Confessions of a Former Bully

by Beth Adams
Grade 3-7


After Katie gets caught teasing a schoolmate, she’s told to meet with Mrs. Petrowski, the school counselor, so she can make right her wrong and learn to be a better friend. Bothered at first, it doesn’t take long before Katie realizes that bullying has hurt not only the people around her, but her, too. Told from the unusual point of view of the bullier rather than the bullied, Confessions of a Former Bully provides kids with real life tools they can use to identify and stop relational aggression.

Discussion questions from SOMN

  • Why did Katie write a book about bullying?
  • Did your impression of Katie change throughout the book? How so?
  • What were the ways in which Katie bullied her friends and others? Have you seen bullying like that in our classroom or school?
  • What are the roles of bullying? What roles have you participated in? How might people in each role feel when the bullying is taking place? Are people always in the same roles? Can you be a bully one day and a target the next? Why? Why might people take on these different roles?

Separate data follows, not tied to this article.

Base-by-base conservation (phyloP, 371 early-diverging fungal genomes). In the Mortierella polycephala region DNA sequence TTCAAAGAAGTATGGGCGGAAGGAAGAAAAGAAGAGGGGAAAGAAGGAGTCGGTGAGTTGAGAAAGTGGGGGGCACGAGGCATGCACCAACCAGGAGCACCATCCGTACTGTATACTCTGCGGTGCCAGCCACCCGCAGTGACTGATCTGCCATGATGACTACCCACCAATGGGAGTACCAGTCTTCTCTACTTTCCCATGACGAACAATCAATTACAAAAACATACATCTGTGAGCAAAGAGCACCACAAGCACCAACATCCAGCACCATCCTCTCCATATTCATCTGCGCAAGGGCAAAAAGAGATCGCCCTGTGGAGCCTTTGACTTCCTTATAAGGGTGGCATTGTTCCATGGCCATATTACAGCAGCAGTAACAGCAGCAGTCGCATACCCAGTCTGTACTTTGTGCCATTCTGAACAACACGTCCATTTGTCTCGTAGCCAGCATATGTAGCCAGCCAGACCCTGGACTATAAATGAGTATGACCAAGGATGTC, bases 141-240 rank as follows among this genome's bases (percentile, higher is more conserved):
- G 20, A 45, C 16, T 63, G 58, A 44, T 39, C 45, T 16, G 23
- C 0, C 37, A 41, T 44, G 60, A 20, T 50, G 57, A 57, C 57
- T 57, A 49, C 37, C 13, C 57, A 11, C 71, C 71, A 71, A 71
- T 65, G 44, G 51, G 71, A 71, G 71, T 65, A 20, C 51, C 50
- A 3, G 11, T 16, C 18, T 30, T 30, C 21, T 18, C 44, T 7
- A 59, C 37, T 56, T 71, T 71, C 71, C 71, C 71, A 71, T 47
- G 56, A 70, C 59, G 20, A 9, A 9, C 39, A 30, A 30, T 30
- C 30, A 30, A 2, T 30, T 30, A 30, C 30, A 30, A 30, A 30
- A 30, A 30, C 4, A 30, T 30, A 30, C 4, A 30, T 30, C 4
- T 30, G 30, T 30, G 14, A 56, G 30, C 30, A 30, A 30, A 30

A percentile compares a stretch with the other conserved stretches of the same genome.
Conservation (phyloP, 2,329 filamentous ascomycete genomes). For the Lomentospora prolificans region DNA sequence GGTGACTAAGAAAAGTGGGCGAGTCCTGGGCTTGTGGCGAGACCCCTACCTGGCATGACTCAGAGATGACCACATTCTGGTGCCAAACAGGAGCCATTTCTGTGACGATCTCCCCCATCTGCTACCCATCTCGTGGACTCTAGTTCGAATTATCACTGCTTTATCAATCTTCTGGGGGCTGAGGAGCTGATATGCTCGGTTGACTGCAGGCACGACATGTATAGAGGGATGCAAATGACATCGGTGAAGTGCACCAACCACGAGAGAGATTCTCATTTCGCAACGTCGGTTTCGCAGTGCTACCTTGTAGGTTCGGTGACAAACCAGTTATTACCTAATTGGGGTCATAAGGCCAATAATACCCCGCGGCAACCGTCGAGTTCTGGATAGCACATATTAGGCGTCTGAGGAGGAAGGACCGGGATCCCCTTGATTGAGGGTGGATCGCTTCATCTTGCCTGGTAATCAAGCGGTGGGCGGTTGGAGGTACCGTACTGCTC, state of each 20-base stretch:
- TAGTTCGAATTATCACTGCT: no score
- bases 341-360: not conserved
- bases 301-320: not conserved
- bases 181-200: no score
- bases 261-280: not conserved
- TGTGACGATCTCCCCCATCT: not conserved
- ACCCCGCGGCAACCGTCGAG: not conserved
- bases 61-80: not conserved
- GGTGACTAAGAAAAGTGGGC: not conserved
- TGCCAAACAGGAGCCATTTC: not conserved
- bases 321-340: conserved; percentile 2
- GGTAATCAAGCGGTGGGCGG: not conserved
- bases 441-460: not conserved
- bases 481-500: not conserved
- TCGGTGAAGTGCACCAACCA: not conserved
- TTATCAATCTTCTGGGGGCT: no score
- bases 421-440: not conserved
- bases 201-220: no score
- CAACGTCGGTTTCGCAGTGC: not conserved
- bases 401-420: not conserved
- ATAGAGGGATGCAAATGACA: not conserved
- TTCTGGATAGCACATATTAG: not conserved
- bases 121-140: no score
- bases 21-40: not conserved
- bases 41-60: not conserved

• In thinking about Mrs. Petrowski’s “Totally Awesome Empower Tools,” which of the eight tools do you think would work for you? Which ones would not work? How so?

Classroom activities from SOMN

  • Create a KWL chart. There are several sections in Katie’s book where she provides factual information about bullying. Ask students what they already know about bullying. Record that information on your chart. Ask students what they want to know about bullying and what questions they have about bullying and cyberbullying. Record that information on your chart. Have students do a research project. They can use or one of the organizations in the “Recommended Resources” section in the back of the book. Students can work in small groups on specific research projects. After the research projects are completed, students can create PowerPoint presentations and share with the rest of the class. Record that information on your chart.
  • Have students reflect on the characteristics of trusted adults who students can talk to about bullying. Make a list of these characteristics. Share the lists with the adults in your school.